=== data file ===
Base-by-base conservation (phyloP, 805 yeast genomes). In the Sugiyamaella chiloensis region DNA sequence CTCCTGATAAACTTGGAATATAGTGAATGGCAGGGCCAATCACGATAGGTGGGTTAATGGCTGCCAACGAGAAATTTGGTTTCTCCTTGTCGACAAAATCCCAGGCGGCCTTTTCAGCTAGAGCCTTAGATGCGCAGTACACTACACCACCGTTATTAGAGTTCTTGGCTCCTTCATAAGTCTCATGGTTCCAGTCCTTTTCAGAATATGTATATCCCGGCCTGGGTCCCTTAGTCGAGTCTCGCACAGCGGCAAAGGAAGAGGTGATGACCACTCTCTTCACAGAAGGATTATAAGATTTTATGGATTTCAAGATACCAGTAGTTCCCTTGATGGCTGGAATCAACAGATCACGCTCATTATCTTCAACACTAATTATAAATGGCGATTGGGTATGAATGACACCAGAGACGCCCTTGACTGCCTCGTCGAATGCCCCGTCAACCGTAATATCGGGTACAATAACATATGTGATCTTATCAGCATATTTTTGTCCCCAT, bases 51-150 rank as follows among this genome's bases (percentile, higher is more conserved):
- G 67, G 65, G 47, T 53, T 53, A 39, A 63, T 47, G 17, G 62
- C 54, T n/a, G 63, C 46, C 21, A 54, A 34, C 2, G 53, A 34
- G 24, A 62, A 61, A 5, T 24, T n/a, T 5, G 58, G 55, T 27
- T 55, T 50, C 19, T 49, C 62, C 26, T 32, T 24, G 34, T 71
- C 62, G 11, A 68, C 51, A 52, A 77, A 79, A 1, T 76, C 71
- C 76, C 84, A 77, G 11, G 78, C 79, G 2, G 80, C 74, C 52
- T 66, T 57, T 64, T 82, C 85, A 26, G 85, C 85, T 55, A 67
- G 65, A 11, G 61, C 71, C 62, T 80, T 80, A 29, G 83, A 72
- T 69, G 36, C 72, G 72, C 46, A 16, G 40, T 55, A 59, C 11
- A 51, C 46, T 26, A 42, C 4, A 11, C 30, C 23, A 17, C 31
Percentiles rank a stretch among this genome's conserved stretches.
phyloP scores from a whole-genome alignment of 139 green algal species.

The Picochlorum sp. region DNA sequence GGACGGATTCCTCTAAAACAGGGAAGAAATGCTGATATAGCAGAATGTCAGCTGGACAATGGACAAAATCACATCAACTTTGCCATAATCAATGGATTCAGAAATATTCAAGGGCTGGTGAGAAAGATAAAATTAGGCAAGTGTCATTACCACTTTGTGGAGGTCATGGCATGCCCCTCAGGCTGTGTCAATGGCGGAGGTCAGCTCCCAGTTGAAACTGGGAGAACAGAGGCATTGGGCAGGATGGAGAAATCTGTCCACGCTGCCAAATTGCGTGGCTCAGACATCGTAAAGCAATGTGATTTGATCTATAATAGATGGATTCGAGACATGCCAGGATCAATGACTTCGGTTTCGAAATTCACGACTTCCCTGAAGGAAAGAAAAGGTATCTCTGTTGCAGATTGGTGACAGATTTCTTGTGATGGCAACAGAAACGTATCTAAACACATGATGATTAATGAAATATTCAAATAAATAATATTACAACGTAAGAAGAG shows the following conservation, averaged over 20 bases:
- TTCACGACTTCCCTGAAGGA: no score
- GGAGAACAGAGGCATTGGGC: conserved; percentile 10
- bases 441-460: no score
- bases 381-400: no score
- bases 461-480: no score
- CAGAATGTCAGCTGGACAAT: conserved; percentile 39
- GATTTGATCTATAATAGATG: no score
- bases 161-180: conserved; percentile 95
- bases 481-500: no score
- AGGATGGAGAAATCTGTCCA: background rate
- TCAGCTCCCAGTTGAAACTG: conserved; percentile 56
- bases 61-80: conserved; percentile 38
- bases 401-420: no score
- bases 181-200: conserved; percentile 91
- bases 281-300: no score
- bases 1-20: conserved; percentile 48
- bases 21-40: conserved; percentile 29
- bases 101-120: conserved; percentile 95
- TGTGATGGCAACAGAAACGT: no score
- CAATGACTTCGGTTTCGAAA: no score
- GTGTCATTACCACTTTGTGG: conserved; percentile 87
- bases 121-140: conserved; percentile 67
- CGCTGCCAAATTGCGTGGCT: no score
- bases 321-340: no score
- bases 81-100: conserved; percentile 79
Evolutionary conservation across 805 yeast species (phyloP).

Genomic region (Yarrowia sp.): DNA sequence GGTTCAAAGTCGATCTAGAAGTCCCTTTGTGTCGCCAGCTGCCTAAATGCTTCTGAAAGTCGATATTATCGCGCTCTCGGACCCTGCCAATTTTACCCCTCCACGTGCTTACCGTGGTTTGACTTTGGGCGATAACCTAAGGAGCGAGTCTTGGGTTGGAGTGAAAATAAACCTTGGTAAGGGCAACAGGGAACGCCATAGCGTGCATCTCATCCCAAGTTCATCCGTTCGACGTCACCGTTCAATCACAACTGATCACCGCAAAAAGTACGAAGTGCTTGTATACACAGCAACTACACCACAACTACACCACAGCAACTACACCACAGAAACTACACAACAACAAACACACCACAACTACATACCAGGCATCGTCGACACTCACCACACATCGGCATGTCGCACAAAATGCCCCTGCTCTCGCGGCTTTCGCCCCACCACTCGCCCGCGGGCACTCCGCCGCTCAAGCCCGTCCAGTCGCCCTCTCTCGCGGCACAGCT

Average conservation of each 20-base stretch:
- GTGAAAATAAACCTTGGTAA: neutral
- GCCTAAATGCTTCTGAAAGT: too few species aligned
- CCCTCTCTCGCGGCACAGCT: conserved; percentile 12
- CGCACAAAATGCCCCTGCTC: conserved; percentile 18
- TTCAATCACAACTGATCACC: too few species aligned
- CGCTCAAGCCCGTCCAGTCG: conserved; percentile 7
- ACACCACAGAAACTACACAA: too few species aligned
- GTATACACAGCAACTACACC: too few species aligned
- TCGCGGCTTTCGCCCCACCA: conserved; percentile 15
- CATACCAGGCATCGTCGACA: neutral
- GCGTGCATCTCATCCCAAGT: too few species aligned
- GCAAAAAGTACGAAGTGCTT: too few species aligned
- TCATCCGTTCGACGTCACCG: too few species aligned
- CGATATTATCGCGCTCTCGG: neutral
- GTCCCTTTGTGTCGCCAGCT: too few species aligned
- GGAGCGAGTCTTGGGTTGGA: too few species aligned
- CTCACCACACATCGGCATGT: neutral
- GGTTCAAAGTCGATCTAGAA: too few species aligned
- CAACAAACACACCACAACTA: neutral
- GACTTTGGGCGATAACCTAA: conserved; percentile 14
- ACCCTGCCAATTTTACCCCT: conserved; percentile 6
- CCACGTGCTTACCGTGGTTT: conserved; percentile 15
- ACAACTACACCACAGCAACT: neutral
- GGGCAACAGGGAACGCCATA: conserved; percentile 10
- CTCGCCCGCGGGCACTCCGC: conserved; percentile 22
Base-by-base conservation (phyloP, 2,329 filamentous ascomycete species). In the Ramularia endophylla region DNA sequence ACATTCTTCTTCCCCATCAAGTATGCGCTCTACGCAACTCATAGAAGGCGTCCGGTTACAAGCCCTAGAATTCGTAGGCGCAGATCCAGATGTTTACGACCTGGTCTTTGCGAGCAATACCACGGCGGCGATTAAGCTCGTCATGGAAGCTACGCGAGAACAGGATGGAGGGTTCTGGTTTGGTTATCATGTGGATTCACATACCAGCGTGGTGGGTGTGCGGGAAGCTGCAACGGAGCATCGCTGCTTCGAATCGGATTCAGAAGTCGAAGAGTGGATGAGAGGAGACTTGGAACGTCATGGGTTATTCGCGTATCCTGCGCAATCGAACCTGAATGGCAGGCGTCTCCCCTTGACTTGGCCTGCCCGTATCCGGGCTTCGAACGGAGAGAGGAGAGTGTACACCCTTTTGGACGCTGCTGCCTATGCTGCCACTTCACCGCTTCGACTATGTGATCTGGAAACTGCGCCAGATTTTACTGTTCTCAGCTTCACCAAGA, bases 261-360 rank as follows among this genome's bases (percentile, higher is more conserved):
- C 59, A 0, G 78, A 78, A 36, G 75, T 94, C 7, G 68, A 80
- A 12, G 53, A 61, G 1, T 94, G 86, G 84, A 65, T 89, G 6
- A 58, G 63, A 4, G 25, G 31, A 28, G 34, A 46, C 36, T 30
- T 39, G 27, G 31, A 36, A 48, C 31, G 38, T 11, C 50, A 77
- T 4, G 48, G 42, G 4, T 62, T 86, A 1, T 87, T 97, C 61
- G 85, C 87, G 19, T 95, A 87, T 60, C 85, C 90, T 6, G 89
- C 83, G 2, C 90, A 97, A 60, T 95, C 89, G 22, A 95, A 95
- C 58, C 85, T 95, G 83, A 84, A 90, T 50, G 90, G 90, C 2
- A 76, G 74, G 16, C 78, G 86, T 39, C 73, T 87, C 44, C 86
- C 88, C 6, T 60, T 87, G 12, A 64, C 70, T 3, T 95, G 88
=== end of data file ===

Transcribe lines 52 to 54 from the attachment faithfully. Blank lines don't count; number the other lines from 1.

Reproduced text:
- CATACCAGGCATCGTCGACA: neutral
- GCGTGCATCTCATCCCAAGT: too few species aligned
- GCAAAAAGTACGAAGTGCTT: too few species aligned